SOX is a compulsory law for all companies listed in the United States and is intended to ensure the reliability of the financial reporting of these companies and protect the interests of their shareholders and investors by setting up an appropriate internal control system. Thus, although only one of the Business Groups –Information Technologies (Telvent)- is obliged to meet SOX requirements, Abengoa deems it necessary to meet these requirements both in the subsidiary that is listed in the United States and in the rest of the companies, since these requirements complete the risk control model used by the company.

  • An appropriate internal control system is in place and uses three tools:
  • A description of the company’s relevant processes that have a potential impact on the financial reporting that is prepared.

In this respect, 41 Management Processes (MPs) have been identified and grouped into Corporate Cycles and Cycles Common to the Business Groups.

  • A series of flow charts that provide a visual description of the processes.
  • An inventory of the control activities in each process that ensures attainment of the control objectives.

At Abengoa, we have seen this legal requirement as an opportunity for improvement and, far from being satisfied with the rules included in the Act, have tried to develop our internal control structures, the control procedures and the evaluation procedures applied to a maximum.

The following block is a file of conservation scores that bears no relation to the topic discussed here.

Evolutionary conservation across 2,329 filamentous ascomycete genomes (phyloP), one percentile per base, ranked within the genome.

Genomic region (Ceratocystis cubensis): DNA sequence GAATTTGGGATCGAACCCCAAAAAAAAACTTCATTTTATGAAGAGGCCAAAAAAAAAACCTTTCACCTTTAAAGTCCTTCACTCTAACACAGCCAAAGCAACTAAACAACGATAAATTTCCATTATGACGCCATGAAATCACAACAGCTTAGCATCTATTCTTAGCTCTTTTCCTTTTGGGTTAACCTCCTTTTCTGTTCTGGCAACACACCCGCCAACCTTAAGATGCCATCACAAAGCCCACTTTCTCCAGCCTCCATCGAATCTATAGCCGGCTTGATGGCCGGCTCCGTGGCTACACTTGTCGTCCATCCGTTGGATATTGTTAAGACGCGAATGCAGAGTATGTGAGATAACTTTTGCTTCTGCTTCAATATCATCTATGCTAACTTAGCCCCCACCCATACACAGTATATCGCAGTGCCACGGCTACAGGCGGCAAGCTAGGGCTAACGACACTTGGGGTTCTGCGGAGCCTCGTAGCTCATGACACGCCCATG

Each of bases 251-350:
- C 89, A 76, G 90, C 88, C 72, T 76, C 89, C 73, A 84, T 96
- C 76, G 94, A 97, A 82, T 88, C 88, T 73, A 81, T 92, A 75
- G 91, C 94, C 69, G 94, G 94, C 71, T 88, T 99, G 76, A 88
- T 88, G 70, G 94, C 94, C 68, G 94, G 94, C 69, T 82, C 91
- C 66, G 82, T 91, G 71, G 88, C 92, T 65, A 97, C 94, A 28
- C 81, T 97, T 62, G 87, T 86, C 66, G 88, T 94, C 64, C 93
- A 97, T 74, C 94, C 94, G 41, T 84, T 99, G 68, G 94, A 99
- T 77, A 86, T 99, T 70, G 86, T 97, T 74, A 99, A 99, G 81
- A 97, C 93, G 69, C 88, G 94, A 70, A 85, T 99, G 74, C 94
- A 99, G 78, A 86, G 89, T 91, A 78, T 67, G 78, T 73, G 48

This initiative arose in response to the swift expansion undergone by the Group in recent years and future growth expectations, in order to enable us to continue to guarantee the preparation of accurate, timely and complete financial reports to our investors.

In order to meet the requirements of section 404 of the SOX, Abengoa’s internal control structure has been redefined following a “Top-Down” approach based on risk analysis.

Said risk analysis covers the initial identification of significant risk areas and the evaluation of the controls that the company has in place over them, starting with those executed at the highest level –corporate and supervisory controls-, then dropping to the operational controls present in each process.

IV) Risk Management

Abengoa is aware of the importance of managing its risks in order to carry out appropriate strategic planning and attain the defined business objectives. To do this, it applies a philosophy formed by a set of shared beliefs and attitudes, which define how risk is considered, starting with the development and implementation of the strategy and ending with the day-to-day activities.

The risk management philosophy is set out and applied through Abengoa’s Risk Management System, which is completed with the Universal Risk Model. Abengoa’s Risk Management System is shown in the following diagram:


Abengoa defines risk as any potential event that may prevent the company from reaching its business objectives. Abengoa considers that a risk arises as a loss of opportunities and/or strengths or the materialization of a threat and/or strengthening of a weakness.

Abengoa’s attitude in the face of risk is awareness, involvement and anticipation. The key principles of Risk Management at Abengoa are the following:

  • In order to attain the business objectives fixed, risks must be managed at all levels of the company without exception.
  • Risk Management includes the identification and assessment of, response to, monitoring or follow-up of and reporting of risks in accordance with the procedures in place for these purposes.
  • Responses to risks must be consist and must be well adapted to the conditions of the business and the economic environment.
  • Management must regularly evaluate the assessment of its risks and the responses that have been designed.